Car accidents are, and have been for some time, the leading cause of death among teenagers in the United States. According to the CDC, there were 2,364 teens killed in motor vehicle accidents in 2017, and more than 300,000 who received emergency treatment for injuries suffered in car accidents. That’s an average of six killed per day and hundreds injured per day.
The demographics most at risk tended to be teenage boys (more than twice as likely to be killed in car accidents as teenage girls), teens driving with other teen passengers and teens who recently got their license.
Here are some of the other factors most likely to put teens at risk, according to the CDC:
- Speeding: Teens are more likely than older drivers to speed and tailgate, both of which are behaviors likely to lead to auto accidents.
- Seat belt use: Teens and young adults have the lowest seat belt usage rates compared to other groups; as of 2017, only about 59 percent of high school students reported “always” wearing seatbelts.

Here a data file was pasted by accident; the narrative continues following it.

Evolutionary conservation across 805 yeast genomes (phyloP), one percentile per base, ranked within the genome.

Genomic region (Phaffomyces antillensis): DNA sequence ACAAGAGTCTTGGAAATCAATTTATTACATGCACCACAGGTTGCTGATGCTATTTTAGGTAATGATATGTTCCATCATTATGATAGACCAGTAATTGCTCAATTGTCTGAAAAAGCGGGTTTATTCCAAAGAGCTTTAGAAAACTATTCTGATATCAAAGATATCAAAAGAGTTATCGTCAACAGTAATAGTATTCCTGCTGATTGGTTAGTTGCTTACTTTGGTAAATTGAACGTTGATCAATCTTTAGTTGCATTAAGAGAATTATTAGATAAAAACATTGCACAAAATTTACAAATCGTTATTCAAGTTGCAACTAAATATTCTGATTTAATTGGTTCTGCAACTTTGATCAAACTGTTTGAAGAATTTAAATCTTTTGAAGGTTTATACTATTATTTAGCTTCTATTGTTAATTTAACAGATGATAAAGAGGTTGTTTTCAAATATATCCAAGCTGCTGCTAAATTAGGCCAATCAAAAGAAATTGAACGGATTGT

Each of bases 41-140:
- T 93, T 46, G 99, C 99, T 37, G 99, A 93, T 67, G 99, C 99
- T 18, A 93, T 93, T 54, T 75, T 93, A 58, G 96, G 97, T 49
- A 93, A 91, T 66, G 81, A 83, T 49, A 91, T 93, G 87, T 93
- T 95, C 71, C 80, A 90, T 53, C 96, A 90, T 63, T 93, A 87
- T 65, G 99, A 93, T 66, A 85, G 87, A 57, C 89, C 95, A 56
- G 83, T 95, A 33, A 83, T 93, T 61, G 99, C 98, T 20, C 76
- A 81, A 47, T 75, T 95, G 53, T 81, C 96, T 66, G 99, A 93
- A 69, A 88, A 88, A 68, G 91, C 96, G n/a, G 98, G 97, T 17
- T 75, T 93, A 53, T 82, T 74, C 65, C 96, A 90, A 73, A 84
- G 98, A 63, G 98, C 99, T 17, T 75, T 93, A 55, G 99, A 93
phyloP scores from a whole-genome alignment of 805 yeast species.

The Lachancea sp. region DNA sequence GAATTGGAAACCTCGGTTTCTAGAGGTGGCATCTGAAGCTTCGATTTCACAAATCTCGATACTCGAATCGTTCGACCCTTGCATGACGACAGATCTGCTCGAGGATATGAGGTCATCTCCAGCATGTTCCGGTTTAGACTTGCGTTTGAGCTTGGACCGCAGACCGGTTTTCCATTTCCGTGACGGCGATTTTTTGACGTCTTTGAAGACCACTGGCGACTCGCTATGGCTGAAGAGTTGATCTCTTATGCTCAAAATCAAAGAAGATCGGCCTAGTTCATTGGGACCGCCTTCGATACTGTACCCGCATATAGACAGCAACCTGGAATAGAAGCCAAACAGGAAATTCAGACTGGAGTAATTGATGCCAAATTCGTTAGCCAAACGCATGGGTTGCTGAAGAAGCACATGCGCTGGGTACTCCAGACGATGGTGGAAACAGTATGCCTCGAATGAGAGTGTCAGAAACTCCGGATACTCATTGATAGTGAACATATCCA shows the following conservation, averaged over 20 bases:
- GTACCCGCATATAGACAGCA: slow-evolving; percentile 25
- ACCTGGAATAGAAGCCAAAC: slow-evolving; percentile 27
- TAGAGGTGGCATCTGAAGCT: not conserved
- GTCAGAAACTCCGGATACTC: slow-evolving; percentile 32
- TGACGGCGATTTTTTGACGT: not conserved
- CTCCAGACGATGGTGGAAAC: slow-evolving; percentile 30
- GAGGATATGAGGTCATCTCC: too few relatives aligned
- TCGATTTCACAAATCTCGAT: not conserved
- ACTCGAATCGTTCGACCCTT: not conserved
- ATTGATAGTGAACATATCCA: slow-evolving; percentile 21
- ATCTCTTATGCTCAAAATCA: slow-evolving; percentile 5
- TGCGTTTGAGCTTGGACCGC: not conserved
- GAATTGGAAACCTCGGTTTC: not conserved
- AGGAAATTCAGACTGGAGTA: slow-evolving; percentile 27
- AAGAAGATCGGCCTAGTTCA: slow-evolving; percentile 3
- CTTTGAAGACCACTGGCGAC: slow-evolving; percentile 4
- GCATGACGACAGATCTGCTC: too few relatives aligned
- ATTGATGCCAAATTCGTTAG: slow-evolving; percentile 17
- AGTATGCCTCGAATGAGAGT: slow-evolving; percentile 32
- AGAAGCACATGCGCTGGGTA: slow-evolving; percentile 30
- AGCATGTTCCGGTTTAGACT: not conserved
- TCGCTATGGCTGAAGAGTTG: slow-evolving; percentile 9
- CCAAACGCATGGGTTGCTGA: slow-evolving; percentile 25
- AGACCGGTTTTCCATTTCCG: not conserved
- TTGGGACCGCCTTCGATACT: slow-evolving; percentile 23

- Inexperienced: Teens are more likely than older drivers to be incapable of recognizing dangerous situations, or to underestimate the dangers of certain situations on the road.
- Alcohol use: Any amount of alcohol results in an increased risk of crashes among teens compared to older drivers.
- Time: The majority of teenage accident fatalities occur on weekends, and 40 percent occur between the hours of 9 pm and 6 am.
For more information about some of the biggest risk factors for teen drivers, contact an experienced Bradenton, FL auto accident lawyer at Goldman, Babboni, Fernandez & Walsh.